C-3 Heat Pumps
Benefits of a Heat Pump
Is it possible to reduce your energy bill and carbon dioxide emissions, and get air conditioning for a home that didn’t have it, all at the same time?
Sometimes it is. Changing your home’s climate control system to a heat pump, from the typical Washington combination of a gas furnace or electric resistance units and no air conditioner, may reduce your energy costs significantly even though doing this adds air conditioning. You are likely to save more energy during the heating season while the system is heating, than you’ll use during the short northwestern cooling season while the system is running in the air conditioning direction. Cost assistance may be available from PSE’s energy efficiency rebate program and/or federal tax credits.
A heat pump is an energy efficient combined heater and air conditioner. Think of it as a very efficient air conditioner with a reversing valve which enables heat to flow in two directions, instead of just one. This simple idea makes it possible to use the same system for both heating and air conditioning, instead of having separate furnaces and air conditioners.
Heat pumps are energy efficient because the physics on which their design is based enables them to capture thermal energy from the outside environment. Most of the heating or cooling energy comes from the outside air, ground or water. This greatly reduces the amount of energy you need to buy to change the temperature in your house. If you’re interested in how this works, I’ll explain briefly at the end.
Heat pumps are a proven technology. They evolved from the conventional air conditioning systems which have been in use for decades. They are made for buildings with HVAC system ducts, and as through-the-wall units for buildings without ducts. New heat pumps are readily available from many local heating system contractors. Most homes don’t have heat pumps yet, simply because people usually don’t replace their furnace till the furnace stops working.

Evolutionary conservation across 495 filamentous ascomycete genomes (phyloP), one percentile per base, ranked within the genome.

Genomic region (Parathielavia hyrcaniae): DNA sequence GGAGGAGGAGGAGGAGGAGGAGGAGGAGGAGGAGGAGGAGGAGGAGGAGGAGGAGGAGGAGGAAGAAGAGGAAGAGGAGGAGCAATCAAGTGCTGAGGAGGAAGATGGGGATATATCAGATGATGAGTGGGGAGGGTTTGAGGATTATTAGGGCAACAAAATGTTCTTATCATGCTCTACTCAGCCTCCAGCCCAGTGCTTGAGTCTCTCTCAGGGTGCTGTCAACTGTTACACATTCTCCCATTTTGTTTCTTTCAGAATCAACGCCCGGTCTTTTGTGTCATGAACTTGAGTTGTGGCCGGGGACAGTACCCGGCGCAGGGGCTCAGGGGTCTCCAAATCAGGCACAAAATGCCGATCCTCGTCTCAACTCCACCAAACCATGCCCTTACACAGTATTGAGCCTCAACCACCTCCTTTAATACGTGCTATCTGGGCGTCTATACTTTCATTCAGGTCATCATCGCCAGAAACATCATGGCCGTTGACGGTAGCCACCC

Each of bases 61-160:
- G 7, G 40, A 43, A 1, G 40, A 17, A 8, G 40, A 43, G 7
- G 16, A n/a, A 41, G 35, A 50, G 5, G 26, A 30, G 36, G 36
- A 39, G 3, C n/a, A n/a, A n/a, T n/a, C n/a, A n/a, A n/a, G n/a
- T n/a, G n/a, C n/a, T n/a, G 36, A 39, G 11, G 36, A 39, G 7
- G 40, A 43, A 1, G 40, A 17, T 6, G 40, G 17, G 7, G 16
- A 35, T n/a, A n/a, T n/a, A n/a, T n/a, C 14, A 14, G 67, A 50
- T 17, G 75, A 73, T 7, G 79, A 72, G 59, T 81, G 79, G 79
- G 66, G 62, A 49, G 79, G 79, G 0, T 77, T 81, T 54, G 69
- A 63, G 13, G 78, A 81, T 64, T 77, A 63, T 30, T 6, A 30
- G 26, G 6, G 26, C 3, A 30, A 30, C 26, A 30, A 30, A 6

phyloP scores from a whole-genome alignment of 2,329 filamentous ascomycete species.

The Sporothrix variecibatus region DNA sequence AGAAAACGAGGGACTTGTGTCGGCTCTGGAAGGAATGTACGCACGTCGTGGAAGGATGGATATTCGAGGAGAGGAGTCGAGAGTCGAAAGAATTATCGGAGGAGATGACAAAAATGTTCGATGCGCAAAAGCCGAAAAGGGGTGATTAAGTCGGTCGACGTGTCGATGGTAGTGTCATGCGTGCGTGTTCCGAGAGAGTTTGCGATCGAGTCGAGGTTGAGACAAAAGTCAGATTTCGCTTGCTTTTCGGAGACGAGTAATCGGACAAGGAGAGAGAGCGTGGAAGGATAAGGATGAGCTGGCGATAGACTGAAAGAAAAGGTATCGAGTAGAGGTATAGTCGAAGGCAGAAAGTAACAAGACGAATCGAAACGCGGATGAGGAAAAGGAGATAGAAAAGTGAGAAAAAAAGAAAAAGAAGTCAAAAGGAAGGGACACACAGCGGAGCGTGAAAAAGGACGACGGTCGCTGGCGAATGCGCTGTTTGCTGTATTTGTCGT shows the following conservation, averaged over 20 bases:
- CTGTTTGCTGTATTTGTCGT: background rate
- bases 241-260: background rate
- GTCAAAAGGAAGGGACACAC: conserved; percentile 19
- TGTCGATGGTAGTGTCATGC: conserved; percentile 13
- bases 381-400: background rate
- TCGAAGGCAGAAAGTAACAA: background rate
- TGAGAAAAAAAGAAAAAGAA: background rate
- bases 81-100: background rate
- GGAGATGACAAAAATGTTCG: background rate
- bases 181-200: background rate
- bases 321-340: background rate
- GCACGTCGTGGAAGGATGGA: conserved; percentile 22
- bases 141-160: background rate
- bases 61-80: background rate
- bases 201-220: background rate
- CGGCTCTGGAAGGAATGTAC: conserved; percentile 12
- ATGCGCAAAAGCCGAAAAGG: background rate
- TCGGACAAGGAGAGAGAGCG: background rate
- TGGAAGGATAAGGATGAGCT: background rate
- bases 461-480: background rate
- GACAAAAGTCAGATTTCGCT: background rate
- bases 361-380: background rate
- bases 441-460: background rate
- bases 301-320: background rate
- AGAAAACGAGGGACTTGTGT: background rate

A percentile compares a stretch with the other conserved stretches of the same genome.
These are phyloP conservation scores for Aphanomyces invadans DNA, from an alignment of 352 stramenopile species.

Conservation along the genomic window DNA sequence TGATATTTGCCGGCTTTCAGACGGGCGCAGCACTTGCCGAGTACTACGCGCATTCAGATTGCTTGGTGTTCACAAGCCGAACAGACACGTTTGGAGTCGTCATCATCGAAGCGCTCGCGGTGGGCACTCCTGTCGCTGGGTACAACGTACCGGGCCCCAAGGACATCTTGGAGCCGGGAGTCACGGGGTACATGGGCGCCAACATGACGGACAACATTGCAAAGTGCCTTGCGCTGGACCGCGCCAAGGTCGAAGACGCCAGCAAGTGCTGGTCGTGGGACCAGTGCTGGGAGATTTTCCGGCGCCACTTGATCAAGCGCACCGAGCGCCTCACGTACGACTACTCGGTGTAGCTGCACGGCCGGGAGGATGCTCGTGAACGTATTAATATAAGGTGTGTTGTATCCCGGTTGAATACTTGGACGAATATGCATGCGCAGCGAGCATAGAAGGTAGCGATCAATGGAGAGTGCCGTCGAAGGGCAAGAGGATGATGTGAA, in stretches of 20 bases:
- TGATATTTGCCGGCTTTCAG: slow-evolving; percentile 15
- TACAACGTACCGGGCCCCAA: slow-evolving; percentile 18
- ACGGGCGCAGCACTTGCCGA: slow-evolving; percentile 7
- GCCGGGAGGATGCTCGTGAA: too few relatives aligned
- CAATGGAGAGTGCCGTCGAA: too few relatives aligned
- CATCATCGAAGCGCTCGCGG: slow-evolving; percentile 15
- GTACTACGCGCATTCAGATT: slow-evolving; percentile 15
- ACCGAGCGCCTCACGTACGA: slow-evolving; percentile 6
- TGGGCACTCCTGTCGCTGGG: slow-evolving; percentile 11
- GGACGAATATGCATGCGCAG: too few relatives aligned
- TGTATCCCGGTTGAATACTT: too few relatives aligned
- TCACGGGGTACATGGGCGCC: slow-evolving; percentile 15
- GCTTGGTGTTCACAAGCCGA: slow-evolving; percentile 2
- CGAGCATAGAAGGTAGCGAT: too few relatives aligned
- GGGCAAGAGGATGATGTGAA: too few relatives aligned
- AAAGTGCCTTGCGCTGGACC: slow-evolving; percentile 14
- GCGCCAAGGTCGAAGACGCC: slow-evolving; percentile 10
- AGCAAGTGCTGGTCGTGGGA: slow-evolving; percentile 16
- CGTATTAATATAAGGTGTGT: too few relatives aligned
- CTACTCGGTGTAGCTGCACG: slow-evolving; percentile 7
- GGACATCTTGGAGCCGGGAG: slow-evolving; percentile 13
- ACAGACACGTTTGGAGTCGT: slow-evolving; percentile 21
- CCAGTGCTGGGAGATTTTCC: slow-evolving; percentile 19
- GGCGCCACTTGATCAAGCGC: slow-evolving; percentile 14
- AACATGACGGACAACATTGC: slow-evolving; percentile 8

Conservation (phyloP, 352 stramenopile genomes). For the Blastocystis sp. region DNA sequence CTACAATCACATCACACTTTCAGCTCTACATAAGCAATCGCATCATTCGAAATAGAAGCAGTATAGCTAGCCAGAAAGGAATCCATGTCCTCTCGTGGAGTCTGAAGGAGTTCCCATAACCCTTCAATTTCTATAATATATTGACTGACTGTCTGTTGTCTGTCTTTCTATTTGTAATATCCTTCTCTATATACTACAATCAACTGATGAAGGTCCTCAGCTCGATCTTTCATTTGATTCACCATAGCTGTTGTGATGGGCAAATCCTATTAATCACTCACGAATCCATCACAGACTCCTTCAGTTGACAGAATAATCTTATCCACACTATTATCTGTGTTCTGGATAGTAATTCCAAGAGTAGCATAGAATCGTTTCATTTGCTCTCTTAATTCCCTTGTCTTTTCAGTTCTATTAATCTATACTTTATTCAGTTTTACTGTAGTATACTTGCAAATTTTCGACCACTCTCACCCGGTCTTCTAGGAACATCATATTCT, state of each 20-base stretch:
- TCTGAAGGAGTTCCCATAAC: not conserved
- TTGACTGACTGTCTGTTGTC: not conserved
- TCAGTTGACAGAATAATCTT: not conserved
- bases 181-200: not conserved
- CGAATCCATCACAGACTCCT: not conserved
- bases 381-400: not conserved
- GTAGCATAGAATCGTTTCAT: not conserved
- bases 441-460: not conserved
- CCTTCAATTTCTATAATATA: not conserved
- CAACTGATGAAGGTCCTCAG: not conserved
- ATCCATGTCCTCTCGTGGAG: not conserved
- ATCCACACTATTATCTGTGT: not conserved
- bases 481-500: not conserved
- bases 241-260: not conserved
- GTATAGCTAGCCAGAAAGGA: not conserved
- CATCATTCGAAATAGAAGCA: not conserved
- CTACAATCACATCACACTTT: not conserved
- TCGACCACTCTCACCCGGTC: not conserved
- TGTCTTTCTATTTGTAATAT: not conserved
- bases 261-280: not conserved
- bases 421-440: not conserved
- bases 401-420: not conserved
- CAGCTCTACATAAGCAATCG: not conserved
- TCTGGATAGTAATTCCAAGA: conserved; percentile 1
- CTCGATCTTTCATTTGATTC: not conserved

Heat pumps work best in a climate like ours, where outside temperatures are usually above freezing in the winter. Your heat pump will need a supplemental form of heat for cold days, although that supplemental heater usually won’t run. Heat pumps are available with supplemental gas or electric heat. In this climate, electric supplemental heat will be more common.
Heat pumps significantly reduce the carbon footprint of your climate control system. They use less energy than old systems. The energy they use is electricity generated using some renewable sources. As PSE eliminates coal power over the next few years, local heat pump carbon footprints will fall further.
How it works: A heat pump uses electricity to compress a gas into a liquid, and then captures thermal energy from the phase change that occurs when the pressure is released and the liquid is allowed to change back into a gas. The electric energy required to run the compressor is less than the heat energy released during the phase change. It is far less than the energy required to heat the building with resistance heaters or fueled furnaces. Typical heat pumps are “air-source.” They reject excess heat into the air. A ground-source (geothermal) heat pump can be coupled with water or the ground instead of air. Geothermal heat pumps are even more efficient, but are more expensive to install.
Copyright 2022 [or 2023], La Conner Weekly News. Reprinted with permission